+1 for the Xigmatek S1283. I have one and love it! Also, with regards to your statement that you may OC, but only 20%....OCing is like Pringles...once you pop, you just can't stop! Be prepared to get wrapped up in the fun and the challenge of OC'ing, and you've definitely selected a processor that was built for overclocking. Have fun!


Truer words have never been spoken.
May 14, 2008 8:38:54 PM

+1 Xigmatek, excelenmt cooler. works fine on my DS3L. Pushpins are a pain in the ass but you can always buy a backplate mounting kit, I think thermalright makes one that works with the 1283.
a b à CPUs
a b V Motherboard
a b K Overclocking
May 14, 2008 9:05:59 PM

sailer said:
Of the four heatsinks listed, I'd go with number two, the Xigmatek, same as jtt283 suggested. It has a design similar to some of the other towers which has proven to be effective. The Zalmans are OK, but not up to the job if you do any serious overclocking. I've read that the the Zerotherm is good as well, but not quite as good as the Xigmatek.

Agreed with the XIGMATEK HSF.

See:
http://www.frostytech.com/top5heatsinks.cfm#INTELHEATSI...
May 14, 2008 9:19:52 PM

The Arctic Cooling Freezer 7 Pro has a Thermal Resistance of 0.17°C/Watt.
The lower that number, the better it is at removing heat.
On many coolers this number is not given or hard to find.
Everything else but low noise, is just FAP.
May 14, 2008 10:12:28 PM

I'm quite sure the Xigmatek SD964 would beat the Arctic Cooling Freezer 7 Pro for around the same price, even though I haven't seen a direct comparison.
May 15, 2008 1:17:14 AM

homeriv said:
I used the Zalman cnps8000 on my e8400 in a GA-EP35-DS4. Fit like it was made for the board (the DS4, not sure about the DS3L). I came to the conclusion that while the e8400's stock cooler was way to small (I mean like ridiculously small) it did not warrent a huge cooler.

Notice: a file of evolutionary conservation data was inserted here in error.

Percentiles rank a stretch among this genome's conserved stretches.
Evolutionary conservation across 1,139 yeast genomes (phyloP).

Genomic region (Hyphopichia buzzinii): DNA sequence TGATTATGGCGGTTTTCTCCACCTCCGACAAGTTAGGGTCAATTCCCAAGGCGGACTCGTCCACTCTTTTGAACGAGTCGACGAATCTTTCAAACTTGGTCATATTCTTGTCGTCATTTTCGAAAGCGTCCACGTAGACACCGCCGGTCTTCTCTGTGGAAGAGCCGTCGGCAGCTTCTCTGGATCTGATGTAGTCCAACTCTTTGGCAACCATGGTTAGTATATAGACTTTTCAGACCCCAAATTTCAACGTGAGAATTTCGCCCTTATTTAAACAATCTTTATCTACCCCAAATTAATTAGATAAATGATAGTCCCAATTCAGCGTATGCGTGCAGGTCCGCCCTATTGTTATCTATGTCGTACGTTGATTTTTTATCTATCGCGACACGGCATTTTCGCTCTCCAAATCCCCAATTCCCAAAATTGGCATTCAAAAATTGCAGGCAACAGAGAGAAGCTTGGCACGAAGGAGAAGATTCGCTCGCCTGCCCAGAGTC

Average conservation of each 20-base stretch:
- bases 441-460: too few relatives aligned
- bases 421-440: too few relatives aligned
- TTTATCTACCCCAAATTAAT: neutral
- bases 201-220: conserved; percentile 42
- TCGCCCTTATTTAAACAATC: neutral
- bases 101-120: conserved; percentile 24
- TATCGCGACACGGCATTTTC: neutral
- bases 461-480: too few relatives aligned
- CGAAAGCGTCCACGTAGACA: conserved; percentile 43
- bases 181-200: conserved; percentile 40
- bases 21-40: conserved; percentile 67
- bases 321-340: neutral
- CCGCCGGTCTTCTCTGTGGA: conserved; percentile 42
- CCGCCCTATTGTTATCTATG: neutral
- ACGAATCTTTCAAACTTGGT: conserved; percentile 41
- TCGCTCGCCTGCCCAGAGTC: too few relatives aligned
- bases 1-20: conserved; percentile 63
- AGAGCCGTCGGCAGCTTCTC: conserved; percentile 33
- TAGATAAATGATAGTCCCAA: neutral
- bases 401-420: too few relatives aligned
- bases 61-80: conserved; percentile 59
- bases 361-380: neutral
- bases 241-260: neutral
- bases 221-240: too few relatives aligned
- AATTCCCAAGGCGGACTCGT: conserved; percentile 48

I know the 8000 got a bad rap in the past but that was earned with the older, hotter, chips like the PD805 that produced tons of heat. It works great with my e8400, lowered load temps 10C over stock cooler, and is very quiet.

I should also mention that I got a refurbished unit for $21 from the "refurbdoc" on ebay ($13 shipping + $8 cooler). I'm pretty sure "refurbdoc" is Zalman. My evidence:
1) items carry full zalman warranty
2) package came with everything including thermal paste, Zalman sticker, and all retail packaging.
3) Upon tracking the package I noticed it shipped form Zalman USA in CA.
4) Came in a Zalman branded brown box.

In short, check it out. Just do an ebay search for Zalman and look for "refurbdoc" as the seller.

I bought a vga cooler from the same seller. Sweet price and it worked perfect.

Might be worth a go at zalman just for the lower price you can get from refurbdoc :p 
May 15, 2008 8:09:57 AM

Zalman makes some nice looking coolers. ...but you can find way more effective cooling for the same or less $$ and for a lot less noise, I don't know why they call the Zalman 9500 & 9700 quiet (I've had or have both). I also have a couple of their VGA coolers on some older cards...BIG upgrade from the nVidia stock units with a lot lessnoise.
May 16, 2008 5:53:08 PM

Thanks! That looks quite informative and helpful. Will look into it when I complete build.
!